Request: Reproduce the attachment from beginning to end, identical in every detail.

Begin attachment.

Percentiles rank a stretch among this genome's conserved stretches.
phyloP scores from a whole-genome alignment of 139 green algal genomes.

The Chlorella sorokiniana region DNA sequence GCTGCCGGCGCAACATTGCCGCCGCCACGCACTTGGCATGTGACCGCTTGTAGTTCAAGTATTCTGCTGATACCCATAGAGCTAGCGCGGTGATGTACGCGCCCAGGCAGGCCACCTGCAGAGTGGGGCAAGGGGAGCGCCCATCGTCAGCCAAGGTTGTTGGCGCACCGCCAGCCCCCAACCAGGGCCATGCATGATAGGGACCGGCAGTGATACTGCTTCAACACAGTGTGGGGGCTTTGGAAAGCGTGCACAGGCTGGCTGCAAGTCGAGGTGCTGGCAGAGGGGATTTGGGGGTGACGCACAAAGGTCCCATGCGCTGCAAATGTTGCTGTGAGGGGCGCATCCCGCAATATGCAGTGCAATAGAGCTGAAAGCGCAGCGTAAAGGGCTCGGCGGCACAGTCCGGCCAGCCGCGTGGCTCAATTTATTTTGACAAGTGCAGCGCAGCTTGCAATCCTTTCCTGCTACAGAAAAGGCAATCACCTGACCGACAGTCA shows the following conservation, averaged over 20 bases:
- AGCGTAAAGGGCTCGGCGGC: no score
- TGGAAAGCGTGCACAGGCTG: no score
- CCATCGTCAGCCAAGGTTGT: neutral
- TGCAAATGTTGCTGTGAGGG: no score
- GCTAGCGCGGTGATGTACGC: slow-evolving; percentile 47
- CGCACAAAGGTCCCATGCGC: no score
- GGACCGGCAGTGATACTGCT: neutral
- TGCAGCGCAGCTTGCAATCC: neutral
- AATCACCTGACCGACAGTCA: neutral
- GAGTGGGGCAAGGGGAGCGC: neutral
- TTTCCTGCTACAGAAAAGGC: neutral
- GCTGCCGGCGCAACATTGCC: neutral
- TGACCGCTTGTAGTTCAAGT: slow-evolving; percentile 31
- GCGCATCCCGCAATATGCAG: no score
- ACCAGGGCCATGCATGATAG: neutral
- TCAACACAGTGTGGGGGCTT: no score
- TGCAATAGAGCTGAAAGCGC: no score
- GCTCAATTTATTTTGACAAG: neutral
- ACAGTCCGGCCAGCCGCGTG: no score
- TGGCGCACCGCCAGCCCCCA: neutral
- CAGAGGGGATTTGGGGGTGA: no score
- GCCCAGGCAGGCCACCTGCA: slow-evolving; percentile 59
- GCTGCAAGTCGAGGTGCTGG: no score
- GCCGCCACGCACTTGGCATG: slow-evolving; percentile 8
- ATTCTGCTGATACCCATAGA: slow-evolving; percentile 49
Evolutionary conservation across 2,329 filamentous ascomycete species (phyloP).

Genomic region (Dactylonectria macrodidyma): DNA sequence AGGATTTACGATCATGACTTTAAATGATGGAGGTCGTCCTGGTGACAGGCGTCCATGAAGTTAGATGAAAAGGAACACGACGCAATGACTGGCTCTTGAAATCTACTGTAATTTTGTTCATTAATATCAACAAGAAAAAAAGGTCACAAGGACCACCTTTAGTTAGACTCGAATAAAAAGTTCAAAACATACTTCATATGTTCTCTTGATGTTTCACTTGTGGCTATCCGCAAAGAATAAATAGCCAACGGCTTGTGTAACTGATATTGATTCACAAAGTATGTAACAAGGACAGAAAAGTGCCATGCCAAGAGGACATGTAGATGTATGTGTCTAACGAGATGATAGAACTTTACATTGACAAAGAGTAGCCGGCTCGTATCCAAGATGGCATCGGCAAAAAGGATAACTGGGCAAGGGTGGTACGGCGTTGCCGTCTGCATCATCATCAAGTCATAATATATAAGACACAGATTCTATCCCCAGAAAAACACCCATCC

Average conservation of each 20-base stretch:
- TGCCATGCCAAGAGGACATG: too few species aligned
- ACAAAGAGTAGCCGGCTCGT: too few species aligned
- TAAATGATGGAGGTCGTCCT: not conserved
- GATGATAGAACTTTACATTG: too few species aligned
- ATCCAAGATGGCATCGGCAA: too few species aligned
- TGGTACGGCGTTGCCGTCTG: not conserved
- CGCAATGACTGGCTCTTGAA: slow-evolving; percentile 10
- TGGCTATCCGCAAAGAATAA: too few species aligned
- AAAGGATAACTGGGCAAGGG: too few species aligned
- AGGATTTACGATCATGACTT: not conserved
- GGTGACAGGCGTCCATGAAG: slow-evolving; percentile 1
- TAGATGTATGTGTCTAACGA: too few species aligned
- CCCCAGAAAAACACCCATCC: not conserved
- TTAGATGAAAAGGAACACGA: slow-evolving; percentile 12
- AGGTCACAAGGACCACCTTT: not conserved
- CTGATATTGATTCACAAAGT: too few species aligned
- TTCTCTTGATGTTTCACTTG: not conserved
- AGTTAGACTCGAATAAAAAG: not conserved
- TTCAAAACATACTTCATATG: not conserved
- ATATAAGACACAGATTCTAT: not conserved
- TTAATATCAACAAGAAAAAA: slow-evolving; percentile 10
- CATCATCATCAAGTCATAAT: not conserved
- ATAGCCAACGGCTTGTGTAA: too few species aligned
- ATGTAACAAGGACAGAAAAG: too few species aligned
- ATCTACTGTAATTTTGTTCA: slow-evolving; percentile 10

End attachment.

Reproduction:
Percentiles rank a stretch among this genome's conserved stretches.
phyloP scores from a whole-genome alignment of 139 green algal genomes.

The Chlorella sorokiniana region DNA sequence GCTGCCGGCGCAACATTGCCGCCGCCACGCACTTGGCATGTGACCGCTTGTAGTTCAAGTATTCTGCTGATACCCATAGAGCTAGCGCGGTGATGTACGCGCCCAGGCAGGCCACCTGCAGAGTGGGGCAAGGGGAGCGCCCATCGTCAGCCAAGGTTGTTGGCGCACCGCCAGCCCCCAACCAGGGCCATGCATGATAGGGACCGGCAGTGATACTGCTTCAACACAGTGTGGGGGCTTTGGAAAGCGTGCACAGGCTGGCTGCAAGTCGAGGTGCTGGCAGAGGGGATTTGGGGGTGACGCACAAAGGTCCCATGCGCTGCAAATGTTGCTGTGAGGGGCGCATCCCGCAATATGCAGTGCAATAGAGCTGAAAGCGCAGCGTAAAGGGCTCGGCGGCACAGTCCGGCCAGCCGCGTGGCTCAATTTATTTTGACAAGTGCAGCGCAGCTTGCAATCCTTTCCTGCTACAGAAAAGGCAATCACCTGACCGACAGTCA shows the following conservation, averaged over 20 bases:
- AGCGTAAAGGGCTCGGCGGC: no score
- TGGAAAGCGTGCACAGGCTG: no score
- CCATCGTCAGCCAAGGTTGT: neutral
- TGCAAATGTTGCTGTGAGGG: no score
- GCTAGCGCGGTGATGTACGC: slow-evolving; percentile 47
- CGCACAAAGGTCCCATGCGC: no score
- GGACCGGCAGTGATACTGCT: neutral
- TGCAGCGCAGCTTGCAATCC: neutral
- AATCACCTGACCGACAGTCA: neutral
- GAGTGGGGCAAGGGGAGCGC: neutral
- TTTCCTGCTACAGAAAAGGC: neutral
- GCTGCCGGCGCAACATTGCC: neutral
- TGACCGCTTGTAGTTCAAGT: slow-evolving; percentile 31
- GCGCATCCCGCAATATGCAG: no score
- ACCAGGGCCATGCATGATAG: neutral
- TCAACACAGTGTGGGGGCTT: no score
- TGCAATAGAGCTGAAAGCGC: no score
- GCTCAATTTATTTTGACAAG: neutral
- ACAGTCCGGCCAGCCGCGTG: no score
- TGGCGCACCGCCAGCCCCCA: neutral
- CAGAGGGGATTTGGGGGTGA: no score
- GCCCAGGCAGGCCACCTGCA: slow-evolving; percentile 59
- GCTGCAAGTCGAGGTGCTGG: no score
- GCCGCCACGCACTTGGCATG: slow-evolving; percentile 8
- ATTCTGCTGATACCCATAGA: slow-evolving; percentile 49
Evolutionary conservation across 2,329 filamentous ascomycete species (phyloP).

Genomic region (Dactylonectria macrodidyma): DNA sequence AGGATTTACGATCATGACTTTAAATGATGGAGGTCGTCCTGGTGACAGGCGTCCATGAAGTTAGATGAAAAGGAACACGACGCAATGACTGGCTCTTGAAATCTACTGTAATTTTGTTCATTAATATCAACAAGAAAAAAAGGTCACAAGGACCACCTTTAGTTAGACTCGAATAAAAAGTTCAAAACATACTTCATATGTTCTCTTGATGTTTCACTTGTGGCTATCCGCAAAGAATAAATAGCCAACGGCTTGTGTAACTGATATTGATTCACAAAGTATGTAACAAGGACAGAAAAGTGCCATGCCAAGAGGACATGTAGATGTATGTGTCTAACGAGATGATAGAACTTTACATTGACAAAGAGTAGCCGGCTCGTATCCAAGATGGCATCGGCAAAAAGGATAACTGGGCAAGGGTGGTACGGCGTTGCCGTCTGCATCATCATCAAGTCATAATATATAAGACACAGATTCTATCCCCAGAAAAACACCCATCC

Average conservation of each 20-base stretch:
- TGCCATGCCAAGAGGACATG: too few species aligned
- ACAAAGAGTAGCCGGCTCGT: too few species aligned
- TAAATGATGGAGGTCGTCCT: not conserved
- GATGATAGAACTTTACATTG: too few species aligned
- ATCCAAGATGGCATCGGCAA: too few species aligned
- TGGTACGGCGTTGCCGTCTG: not conserved
- CGCAATGACTGGCTCTTGAA: slow-evolving; percentile 10
- TGGCTATCCGCAAAGAATAA: too few species aligned
- AAAGGATAACTGGGCAAGGG: too few species aligned
- AGGATTTACGATCATGACTT: not conserved
- GGTGACAGGCGTCCATGAAG: slow-evolving; percentile 1
- TAGATGTATGTGTCTAACGA: too few species aligned
- CCCCAGAAAAACACCCATCC: not conserved
- TTAGATGAAAAGGAACACGA: slow-evolving; percentile 12
- AGGTCACAAGGACCACCTTT: not conserved
- CTGATATTGATTCACAAAGT: too few species aligned
- TTCTCTTGATGTTTCACTTG: not conserved
- AGTTAGACTCGAATAAAAAG: not conserved
- TTCAAAACATACTTCATATG: not conserved
- ATATAAGACACAGATTCTAT: not conserved
- TTAATATCAACAAGAAAAAA: slow-evolving; percentile 10
- CATCATCATCAAGTCATAAT: not conserved
- ATAGCCAACGGCTTGTGTAA: too few species aligned
- ATGTAACAAGGACAGAAAAG: too few species aligned
- ATCTACTGTAATTTTGTTCA: slow-evolving; percentile 10